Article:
If you have short arms or a combination of long legs and a short torso, your back will naturally be more vertical to the floor making the sumo deadlift more suited for you.
Whereas, if you have long arms, or a combination of short legs and a long torso, your back angle will be more horizontal, making the conventional deadlift more suitable for you.
You can perform these measurements yourself at home with a tape recorder.
You should follow these guidelines when trying to measure:
- Torso length: Start at the hip bone and measure to the top of the head
- Arm length: Start at the shoulder to the middle finger.
- Leg length: Start at the hip bone and measure to the floor.
Simply take these measurements and compare them to your overall height and use this article to see what deadlift stance you should use.
This begs the question, what is the best stance for lifters with shorter legs?
If you read the article or even watch the video posted above, you will notice that what really determines your stance is your arm and torso ratios.
What you will also notice is that people with short arms will have short legs. The same goes for people with long arms and long legs.
With this observation, you will notice this trend…
Lifters with shorter arms have a leverage advantage in pulling the sumo deadlift while lifters with longer arms have an advantage pulling the conventional deadlift.
If you have average length arms, you have a choice to pull either.
Also, do not neglect your torso length as well because this can significantly affect your leverages.
Examples of lifters with shorter legs
Lifters with short legs and arms, but a long torso will naturally be good at the squat, and bench press, but poor deadlifters.
One example of a famous weightlifter with a long torso but short limbs is 3x national champion James Tatum.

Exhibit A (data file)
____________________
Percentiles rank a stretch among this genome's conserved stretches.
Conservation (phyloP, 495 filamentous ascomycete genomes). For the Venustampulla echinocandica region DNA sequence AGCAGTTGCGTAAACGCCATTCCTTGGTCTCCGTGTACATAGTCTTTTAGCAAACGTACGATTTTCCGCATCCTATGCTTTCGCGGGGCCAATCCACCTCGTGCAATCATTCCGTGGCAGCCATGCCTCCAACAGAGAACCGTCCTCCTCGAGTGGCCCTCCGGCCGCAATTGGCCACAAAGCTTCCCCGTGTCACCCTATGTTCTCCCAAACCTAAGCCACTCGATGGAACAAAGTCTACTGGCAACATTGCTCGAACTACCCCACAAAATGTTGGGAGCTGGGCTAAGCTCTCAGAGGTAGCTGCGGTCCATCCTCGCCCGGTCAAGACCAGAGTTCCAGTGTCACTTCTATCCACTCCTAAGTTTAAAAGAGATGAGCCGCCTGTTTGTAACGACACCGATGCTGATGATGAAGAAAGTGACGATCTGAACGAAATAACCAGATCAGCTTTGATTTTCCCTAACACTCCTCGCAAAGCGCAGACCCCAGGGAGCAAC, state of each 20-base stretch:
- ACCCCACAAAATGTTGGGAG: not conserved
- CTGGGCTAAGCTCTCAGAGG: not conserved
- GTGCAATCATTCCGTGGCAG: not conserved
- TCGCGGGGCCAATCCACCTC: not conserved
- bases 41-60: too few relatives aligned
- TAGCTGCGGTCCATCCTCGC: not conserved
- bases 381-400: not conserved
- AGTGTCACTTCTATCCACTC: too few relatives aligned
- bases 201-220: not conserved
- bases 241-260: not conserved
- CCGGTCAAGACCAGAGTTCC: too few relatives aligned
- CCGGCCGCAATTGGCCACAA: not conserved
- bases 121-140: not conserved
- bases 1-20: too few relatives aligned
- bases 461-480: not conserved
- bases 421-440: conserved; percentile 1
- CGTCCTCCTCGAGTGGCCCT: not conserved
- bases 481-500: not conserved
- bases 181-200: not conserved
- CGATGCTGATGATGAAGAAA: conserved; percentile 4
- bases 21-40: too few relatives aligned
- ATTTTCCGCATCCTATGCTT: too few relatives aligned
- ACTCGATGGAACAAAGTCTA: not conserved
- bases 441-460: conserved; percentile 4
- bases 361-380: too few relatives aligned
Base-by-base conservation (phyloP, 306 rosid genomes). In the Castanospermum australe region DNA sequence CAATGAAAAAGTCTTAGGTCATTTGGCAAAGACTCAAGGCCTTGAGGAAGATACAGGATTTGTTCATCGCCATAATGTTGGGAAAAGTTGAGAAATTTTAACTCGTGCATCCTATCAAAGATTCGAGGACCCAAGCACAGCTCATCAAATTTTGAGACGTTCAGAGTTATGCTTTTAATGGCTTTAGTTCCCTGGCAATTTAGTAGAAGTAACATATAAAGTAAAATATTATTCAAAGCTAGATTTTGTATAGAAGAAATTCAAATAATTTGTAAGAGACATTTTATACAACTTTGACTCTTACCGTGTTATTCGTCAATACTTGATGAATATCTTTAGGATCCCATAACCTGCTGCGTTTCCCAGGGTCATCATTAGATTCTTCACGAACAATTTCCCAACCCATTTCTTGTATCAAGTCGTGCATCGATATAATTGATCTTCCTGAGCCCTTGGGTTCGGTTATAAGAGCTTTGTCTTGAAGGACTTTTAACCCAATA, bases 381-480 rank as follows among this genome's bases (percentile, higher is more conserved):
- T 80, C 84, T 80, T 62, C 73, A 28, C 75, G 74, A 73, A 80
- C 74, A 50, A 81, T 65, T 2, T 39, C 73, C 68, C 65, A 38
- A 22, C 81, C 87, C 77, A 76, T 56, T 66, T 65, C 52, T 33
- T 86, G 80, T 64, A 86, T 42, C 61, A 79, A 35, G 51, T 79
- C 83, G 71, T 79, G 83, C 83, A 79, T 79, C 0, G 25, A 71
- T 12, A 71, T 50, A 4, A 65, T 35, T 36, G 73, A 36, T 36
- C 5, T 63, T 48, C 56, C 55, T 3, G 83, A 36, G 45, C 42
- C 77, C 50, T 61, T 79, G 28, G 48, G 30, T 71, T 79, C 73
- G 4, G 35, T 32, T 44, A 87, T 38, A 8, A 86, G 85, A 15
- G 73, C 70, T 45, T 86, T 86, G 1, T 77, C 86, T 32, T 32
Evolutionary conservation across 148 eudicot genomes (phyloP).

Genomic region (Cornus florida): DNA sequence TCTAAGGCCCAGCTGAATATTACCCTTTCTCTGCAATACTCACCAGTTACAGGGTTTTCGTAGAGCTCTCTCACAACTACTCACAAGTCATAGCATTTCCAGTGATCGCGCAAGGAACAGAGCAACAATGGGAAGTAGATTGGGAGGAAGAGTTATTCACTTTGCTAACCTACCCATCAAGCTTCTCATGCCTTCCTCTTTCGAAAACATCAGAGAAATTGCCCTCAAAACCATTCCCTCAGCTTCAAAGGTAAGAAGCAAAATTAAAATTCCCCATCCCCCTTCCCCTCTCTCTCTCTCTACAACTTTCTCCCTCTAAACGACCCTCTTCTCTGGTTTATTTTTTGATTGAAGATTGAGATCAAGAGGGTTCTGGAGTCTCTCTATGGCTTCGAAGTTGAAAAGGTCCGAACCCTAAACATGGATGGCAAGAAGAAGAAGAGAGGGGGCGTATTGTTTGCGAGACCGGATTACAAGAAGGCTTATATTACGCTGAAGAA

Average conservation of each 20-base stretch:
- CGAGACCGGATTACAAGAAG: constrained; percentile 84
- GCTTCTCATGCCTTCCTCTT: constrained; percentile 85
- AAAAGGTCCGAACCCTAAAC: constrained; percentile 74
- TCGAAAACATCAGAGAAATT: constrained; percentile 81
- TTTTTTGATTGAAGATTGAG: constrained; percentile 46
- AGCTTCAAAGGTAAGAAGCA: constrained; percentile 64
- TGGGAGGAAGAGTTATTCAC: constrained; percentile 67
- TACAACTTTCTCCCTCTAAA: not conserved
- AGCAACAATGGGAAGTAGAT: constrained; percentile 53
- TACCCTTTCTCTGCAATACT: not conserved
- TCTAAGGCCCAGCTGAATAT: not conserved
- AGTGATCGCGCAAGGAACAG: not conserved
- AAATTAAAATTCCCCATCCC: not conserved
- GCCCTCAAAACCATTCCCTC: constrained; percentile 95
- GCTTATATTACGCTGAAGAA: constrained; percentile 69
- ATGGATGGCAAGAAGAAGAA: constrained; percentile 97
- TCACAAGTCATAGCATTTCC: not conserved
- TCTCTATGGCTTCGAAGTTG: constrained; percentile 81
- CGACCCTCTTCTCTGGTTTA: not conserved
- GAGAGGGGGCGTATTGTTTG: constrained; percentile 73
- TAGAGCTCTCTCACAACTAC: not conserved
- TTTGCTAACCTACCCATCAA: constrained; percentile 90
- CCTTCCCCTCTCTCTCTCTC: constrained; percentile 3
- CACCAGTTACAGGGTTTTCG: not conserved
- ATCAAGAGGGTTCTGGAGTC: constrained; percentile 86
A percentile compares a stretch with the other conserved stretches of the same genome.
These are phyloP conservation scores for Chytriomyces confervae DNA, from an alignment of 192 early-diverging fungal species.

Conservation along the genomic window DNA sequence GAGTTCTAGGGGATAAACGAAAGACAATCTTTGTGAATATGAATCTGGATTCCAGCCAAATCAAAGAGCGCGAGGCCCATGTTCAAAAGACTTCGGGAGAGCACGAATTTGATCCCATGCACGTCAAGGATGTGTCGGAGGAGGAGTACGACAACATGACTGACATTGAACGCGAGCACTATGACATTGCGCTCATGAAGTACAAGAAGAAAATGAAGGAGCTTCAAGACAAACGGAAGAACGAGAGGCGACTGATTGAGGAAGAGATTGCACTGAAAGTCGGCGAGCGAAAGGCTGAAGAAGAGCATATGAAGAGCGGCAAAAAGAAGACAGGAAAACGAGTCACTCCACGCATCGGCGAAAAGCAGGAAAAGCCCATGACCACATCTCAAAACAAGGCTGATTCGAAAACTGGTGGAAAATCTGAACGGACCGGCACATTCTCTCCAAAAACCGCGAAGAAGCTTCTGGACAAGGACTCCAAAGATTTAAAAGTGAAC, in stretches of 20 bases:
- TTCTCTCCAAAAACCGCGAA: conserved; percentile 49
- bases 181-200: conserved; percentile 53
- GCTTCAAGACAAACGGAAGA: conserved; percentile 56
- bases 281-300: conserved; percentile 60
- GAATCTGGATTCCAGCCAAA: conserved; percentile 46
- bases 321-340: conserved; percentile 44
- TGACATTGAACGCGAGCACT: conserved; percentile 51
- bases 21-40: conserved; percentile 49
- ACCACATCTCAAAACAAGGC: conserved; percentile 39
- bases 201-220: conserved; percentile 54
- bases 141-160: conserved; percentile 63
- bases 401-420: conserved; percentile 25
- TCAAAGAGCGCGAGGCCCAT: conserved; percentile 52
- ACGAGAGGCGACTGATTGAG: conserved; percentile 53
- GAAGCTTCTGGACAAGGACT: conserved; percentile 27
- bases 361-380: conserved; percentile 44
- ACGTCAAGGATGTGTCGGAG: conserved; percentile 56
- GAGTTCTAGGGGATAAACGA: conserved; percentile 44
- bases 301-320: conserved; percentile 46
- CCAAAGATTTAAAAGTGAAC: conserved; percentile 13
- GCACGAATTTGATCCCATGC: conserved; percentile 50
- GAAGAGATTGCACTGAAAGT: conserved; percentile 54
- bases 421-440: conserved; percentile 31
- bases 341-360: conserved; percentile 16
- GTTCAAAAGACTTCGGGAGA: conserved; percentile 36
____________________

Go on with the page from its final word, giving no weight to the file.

Although he is an Olympic weightlifter, you can see that he sticks to the conventional deadlift stance while he trains the deadlift.
Another perfect example of a lifter with long torso and short legs is Liu Hao.
With the perfect proportions, this guy was built to squat, being able to squat over 600 lbs for 5 reps.
Overall, those with long torsos and shorter legs tend to lean to becoming stronger squatters and bench pressers rather than strong deadlifters.
In addition, they tend to stick to the conventional deadlift.
At the end of the day, do leverages matter?
Leverages do matter but only for those who are primarily interested in optimizing their training and looking to lift as much weight as they possibly can.
But for those who are just getting started with lifting, or for those who want to keep it as a hobby or a way to stay fit, don’t sweat it.
Simply find the position that you feel most comfortable in and work from there.
See what position feels more natural, feels least painful, or feels like you can lift more weight.
It’s that simple.
By paying too much attention to what the literature says and not what your body is saying, you are wasting time and ignoring a variety of other different factors that might impact your deadlift stance.
For example, if you had a history of back issues that prohibits you from assuming one stance over the other. Or maybe you have super tight adductors making it hard for you to assume the sumo stance. Maybe you are lacking the joint mobility.
There are a plethora of other factors that might impact what stance you decide to choose and there is nothing wrong with that.
We don’t live in a contained world where all the science is perfect and applicable to us. There are a bunch of other factors that impact our decisions that don’t need to be backed up by science and what deadlift stance you choose is one of them.